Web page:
At the funeral there was a man and he was burying his wife. She had died of breast cancer, she had just turned 50.
Her husband was a big man, I had met him at their house, but he and I didn’t exchange a word. He was so distraught he couldn’t speak and her children did all the talking; he just sat with his head in his hands and he cried.
He arrived at the funeral in a pink shirt she had chosen for him. He asked me if he could go in and if I would close the doors behind him. It’s protocol that someone from the funeral home has to be present with the deceased at all times and on the day of this funeral that person was me.
I shut the door quietly and stood well back to give him some privacy. He took off his sunglasses and approached the coffin then sank to his knees.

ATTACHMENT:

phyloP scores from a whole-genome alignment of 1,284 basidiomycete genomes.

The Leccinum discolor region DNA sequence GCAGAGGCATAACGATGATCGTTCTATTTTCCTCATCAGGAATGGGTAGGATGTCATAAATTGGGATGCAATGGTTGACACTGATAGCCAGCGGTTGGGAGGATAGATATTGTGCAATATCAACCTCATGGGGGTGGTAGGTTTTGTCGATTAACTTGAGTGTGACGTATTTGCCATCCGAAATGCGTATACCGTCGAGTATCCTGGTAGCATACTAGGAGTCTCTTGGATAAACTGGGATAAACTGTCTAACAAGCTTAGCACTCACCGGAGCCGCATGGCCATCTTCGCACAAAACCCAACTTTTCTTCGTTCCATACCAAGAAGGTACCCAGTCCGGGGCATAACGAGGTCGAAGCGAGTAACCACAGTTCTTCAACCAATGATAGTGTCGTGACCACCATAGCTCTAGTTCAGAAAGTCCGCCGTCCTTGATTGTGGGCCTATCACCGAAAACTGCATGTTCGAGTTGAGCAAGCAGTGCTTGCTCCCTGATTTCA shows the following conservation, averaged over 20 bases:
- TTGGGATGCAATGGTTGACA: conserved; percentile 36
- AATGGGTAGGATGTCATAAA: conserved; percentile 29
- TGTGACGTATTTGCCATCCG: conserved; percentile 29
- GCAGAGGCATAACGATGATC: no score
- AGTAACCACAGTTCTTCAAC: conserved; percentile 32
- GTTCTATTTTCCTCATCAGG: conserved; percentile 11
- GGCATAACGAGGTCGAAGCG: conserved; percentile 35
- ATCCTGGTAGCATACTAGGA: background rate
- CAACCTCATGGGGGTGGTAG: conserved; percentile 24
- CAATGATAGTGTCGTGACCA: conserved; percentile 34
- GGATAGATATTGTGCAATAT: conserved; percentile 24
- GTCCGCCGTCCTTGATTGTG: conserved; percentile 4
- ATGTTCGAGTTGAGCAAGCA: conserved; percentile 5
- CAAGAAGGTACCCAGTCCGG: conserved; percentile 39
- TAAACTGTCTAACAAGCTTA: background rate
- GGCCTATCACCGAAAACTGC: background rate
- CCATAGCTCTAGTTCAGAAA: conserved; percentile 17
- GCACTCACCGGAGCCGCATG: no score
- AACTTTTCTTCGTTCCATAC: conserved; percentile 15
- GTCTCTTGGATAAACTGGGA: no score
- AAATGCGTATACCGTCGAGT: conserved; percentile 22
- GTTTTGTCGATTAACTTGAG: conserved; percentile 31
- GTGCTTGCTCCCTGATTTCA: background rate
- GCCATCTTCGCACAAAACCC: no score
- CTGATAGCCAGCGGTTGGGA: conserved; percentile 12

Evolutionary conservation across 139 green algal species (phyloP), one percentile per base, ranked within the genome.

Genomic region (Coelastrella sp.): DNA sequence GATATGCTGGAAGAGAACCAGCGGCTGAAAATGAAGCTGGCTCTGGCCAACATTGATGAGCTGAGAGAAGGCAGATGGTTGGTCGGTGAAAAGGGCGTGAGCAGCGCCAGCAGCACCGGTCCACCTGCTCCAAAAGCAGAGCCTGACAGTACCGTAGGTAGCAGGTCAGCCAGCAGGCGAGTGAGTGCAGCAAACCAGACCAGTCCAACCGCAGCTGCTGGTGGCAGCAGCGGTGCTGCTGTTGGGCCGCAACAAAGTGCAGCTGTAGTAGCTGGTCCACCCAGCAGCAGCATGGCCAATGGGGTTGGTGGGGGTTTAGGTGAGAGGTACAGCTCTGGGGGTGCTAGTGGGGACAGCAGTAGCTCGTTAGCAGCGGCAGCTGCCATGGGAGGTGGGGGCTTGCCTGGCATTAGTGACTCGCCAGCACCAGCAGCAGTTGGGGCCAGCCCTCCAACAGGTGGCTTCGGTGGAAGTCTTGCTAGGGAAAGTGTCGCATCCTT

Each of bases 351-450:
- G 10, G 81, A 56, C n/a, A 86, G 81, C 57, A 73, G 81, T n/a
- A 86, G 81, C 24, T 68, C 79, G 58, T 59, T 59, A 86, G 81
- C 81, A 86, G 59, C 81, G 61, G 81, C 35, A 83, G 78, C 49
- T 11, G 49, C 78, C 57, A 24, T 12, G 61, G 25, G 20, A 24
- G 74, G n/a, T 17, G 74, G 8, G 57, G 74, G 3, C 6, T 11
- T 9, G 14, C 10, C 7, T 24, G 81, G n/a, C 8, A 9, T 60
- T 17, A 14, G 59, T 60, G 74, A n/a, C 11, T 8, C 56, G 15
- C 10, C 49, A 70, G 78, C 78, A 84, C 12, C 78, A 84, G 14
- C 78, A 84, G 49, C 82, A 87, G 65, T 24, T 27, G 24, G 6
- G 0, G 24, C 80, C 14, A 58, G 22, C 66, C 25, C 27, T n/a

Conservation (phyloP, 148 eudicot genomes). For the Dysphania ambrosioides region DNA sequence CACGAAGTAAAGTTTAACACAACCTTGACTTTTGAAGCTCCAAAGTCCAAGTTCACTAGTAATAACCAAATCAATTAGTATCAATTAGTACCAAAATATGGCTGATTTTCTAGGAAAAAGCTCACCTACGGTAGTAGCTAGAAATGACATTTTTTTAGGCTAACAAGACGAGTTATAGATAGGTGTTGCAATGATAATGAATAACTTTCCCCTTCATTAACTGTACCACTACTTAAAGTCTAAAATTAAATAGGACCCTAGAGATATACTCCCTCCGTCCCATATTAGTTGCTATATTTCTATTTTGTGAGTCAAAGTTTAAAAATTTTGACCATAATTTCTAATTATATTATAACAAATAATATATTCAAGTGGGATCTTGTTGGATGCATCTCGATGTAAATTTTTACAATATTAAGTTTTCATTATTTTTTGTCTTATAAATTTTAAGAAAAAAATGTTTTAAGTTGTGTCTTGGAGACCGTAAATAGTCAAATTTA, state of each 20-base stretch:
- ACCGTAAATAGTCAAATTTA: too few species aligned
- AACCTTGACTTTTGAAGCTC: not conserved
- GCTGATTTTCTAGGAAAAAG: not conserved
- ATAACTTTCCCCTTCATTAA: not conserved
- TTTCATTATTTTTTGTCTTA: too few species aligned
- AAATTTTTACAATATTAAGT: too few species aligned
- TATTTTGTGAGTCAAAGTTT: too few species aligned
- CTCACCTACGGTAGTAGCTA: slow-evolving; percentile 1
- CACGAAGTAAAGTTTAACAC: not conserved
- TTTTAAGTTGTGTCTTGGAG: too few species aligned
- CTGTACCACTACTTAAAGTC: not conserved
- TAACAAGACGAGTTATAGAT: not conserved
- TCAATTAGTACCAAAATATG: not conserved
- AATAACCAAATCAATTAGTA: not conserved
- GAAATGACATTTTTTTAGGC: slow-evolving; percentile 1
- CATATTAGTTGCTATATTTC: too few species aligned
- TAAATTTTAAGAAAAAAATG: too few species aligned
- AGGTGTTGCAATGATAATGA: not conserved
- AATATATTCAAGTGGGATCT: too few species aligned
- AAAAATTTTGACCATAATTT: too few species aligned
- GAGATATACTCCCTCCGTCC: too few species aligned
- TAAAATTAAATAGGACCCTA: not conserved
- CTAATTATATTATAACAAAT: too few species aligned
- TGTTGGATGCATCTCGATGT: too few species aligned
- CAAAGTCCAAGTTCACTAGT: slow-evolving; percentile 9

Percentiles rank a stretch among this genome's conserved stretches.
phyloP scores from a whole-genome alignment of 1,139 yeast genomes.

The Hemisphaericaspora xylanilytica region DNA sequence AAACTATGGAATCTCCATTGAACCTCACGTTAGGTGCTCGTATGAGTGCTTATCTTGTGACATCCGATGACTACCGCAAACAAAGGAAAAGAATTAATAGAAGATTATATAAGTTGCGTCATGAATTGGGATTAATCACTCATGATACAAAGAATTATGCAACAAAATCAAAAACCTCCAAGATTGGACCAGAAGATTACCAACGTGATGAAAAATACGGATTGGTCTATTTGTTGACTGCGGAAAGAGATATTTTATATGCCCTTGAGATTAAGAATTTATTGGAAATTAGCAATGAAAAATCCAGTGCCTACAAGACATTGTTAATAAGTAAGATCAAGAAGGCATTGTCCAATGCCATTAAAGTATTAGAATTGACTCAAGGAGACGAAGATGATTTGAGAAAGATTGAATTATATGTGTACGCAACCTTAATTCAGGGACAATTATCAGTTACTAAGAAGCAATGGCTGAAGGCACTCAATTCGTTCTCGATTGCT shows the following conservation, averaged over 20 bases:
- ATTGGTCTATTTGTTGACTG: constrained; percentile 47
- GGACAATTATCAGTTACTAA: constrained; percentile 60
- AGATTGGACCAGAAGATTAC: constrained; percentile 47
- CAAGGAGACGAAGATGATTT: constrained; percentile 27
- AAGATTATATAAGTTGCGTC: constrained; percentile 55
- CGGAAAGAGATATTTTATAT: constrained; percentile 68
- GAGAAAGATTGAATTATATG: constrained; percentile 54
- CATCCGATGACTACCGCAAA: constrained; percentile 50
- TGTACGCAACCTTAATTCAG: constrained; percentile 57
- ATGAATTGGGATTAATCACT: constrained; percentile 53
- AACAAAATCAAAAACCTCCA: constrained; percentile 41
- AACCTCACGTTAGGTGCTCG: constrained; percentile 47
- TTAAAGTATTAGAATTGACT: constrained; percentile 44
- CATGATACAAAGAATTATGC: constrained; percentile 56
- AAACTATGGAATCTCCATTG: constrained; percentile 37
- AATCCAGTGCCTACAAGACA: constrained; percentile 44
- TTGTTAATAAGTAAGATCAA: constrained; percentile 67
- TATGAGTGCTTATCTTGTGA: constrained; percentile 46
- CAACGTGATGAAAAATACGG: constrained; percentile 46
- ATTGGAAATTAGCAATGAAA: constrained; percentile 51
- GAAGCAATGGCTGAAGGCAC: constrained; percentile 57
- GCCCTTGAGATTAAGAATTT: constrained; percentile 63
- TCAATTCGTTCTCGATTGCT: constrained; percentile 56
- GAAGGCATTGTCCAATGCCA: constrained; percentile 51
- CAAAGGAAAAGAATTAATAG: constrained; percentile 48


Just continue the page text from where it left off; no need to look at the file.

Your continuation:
Walking up to him I placed my hands on his shoulders. “You can do it,” I said, and he took my hand and pulled himself up.
He walked up to her, kissed her picture in a frame then lay his head on her coffin, and silently wept for a few minutes before saying to me, “She was the love of my life, not my first love, my last love, my forever love.”
He then took his seat, at the end of the row, almost touching her. I asked him if it was okay to let the family in and he said yes. I walked back up the aisle and before I opened the doors I looked back at him. I knew that he had never felt more alone in his entire life.
At the end of the service after she was carried by her children to the hearse we closed the doors and prepared to drive her away. He didn’t stay for a cup of tea and a chat, he didn’t say anything to anyone, he got on his motorbike and he followed the hearse all the way to the crematorium.
He had promised her he would never leave her alone.